Source: Simply Safe Dividends

How does management plan to deal with this much higher debt level and interest expense? On the conference call discussing these investments, management revealed that it was planning to reduce annual expenses by $500 million to $600 million per year by the end of 2019, mostly counteracting the higher interest costs.

Some of the targeted cost savings will come from shutting down Altria's existing vaping business and ending its ongoing R&D program. Going forward, Altria's only exposure to U.S. vaping will be through Juul. The rest of the cost reductions will come from streamlining the companies other business operations.

And with about $1.25 billion available in retained cash flow each year after paying for capital expenditures and dividends, management says it will still have the flexibility to either pay down debt over time or repurchase shares.

So what does all this actually mean for Altria's dividend safety?

Due to the increased financial leverage that will occur once these deals are reflected on the firm's balance sheet next quarter, Altria's Dividend Safety Score has been reduced from 85 to 65, still a "safe" level.

Put simply, the company's 49-year dividend growth streak (factoring in spin-offs) appears likely to remain secure; Altria's higher debt and interest costs should not pressure the dividend based on what we know today.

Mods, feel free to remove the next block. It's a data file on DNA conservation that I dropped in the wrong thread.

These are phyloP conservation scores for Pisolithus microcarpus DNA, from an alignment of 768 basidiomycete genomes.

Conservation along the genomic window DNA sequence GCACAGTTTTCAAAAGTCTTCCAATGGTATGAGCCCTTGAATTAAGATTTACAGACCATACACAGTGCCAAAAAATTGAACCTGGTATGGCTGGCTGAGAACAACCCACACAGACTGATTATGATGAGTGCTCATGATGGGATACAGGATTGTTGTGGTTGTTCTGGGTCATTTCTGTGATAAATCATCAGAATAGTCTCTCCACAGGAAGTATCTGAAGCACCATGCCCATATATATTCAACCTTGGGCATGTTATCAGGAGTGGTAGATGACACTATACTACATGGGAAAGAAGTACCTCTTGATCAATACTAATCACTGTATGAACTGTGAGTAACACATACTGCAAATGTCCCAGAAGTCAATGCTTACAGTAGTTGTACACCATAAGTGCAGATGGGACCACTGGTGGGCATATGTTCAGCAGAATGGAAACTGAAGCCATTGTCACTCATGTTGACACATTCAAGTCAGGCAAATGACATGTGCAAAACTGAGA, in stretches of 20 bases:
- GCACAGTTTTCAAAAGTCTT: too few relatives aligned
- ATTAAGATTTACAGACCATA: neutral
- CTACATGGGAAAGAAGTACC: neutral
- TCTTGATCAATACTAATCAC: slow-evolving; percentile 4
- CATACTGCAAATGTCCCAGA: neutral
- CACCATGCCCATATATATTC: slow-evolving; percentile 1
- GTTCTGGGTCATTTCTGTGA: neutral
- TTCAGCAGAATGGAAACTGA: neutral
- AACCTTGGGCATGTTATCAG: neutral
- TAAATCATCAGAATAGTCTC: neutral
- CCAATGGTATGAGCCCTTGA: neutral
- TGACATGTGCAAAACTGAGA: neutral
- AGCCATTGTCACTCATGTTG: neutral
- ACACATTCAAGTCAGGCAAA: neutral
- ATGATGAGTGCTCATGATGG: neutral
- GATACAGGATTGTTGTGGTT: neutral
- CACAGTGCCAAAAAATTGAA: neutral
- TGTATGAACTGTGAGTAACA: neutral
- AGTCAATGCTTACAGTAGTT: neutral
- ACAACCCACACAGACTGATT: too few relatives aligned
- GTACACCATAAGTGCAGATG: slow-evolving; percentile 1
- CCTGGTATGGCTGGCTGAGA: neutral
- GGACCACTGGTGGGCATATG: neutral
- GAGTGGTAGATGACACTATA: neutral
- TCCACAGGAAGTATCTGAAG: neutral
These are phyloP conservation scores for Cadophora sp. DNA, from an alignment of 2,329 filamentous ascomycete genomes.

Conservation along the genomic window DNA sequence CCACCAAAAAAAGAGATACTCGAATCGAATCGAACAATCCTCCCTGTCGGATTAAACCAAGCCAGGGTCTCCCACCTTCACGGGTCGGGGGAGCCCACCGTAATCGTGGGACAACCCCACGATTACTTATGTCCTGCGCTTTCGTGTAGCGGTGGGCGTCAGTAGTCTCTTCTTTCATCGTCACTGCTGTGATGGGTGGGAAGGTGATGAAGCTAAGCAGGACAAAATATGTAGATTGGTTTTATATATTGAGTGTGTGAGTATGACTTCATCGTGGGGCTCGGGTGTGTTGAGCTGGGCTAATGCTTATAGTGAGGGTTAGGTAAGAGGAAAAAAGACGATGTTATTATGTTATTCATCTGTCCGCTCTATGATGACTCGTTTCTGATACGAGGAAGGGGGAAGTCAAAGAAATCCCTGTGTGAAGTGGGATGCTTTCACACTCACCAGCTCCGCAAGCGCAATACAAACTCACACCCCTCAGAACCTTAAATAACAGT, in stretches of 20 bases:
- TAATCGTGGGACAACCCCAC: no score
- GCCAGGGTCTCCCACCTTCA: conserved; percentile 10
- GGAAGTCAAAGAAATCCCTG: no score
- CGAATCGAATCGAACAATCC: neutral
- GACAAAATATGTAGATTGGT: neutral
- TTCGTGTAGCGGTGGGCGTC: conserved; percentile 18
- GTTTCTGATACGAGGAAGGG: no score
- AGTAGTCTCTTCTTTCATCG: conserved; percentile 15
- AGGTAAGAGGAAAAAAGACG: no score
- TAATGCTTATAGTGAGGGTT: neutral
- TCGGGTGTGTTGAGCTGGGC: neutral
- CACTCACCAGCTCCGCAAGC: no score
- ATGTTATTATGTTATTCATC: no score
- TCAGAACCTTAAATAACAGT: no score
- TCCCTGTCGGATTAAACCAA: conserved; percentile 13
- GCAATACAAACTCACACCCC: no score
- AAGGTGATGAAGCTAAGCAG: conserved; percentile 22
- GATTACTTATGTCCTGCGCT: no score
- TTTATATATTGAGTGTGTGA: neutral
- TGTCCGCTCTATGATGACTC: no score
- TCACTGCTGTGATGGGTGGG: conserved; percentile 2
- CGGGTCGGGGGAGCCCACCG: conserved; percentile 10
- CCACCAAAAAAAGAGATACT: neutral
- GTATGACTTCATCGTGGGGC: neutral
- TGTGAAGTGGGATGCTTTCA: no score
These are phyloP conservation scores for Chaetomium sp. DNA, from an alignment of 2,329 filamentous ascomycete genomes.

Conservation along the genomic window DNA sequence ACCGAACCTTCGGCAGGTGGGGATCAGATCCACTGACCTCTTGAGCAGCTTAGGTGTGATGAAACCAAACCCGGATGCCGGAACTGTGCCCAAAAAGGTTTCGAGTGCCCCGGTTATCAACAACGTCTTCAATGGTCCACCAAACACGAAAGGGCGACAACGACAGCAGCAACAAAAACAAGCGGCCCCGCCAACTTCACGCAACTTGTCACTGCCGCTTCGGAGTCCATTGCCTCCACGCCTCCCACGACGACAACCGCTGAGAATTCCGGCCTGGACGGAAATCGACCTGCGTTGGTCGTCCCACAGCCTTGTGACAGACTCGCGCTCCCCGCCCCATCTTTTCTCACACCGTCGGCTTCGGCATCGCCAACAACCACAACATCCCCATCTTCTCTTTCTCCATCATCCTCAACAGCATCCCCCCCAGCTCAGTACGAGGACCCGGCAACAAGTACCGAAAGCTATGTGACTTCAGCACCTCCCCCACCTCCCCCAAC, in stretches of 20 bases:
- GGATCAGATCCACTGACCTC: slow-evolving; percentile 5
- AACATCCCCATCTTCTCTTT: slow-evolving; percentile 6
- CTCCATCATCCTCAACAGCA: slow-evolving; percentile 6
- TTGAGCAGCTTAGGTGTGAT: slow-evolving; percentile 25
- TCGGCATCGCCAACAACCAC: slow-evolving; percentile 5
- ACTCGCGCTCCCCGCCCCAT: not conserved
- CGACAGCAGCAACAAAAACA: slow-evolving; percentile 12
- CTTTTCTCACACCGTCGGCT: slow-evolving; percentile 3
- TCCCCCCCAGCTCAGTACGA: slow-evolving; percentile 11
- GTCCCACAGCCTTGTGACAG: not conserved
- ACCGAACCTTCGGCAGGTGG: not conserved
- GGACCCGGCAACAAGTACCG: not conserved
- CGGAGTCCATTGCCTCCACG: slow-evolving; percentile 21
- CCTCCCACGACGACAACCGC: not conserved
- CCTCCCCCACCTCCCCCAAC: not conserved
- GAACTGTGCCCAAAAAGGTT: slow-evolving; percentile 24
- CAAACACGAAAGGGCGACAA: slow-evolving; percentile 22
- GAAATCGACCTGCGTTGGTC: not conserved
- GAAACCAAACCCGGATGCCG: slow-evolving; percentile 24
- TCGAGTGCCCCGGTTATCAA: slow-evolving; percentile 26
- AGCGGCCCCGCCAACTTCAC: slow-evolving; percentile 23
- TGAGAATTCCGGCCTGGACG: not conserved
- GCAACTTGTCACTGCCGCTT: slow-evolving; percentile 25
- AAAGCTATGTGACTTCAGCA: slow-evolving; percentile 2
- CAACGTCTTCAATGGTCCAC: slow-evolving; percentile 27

However, because buybacks are likely to be constrained by the need to prioritize debt repayment in the coming years, Altria may struggle to achieve its 7% to 9% long-term EPS growth target.

Management says that the firm's dividend payout policy (80% of adjusted EPS) remains the same. However, since Altria will be using equity accounting to report Cronos and Juul earnings in the future, it's not necessarily certain that Altria's dividend will grow at the same rate as earnings.

That's because dividends are actually paid out of free cash flow. Since Cronos and Juul won't actually be paying any cash to Altria for several years at least, the company's dividend growth in the future may come in at a slower pace (4% to 6%) compared to history.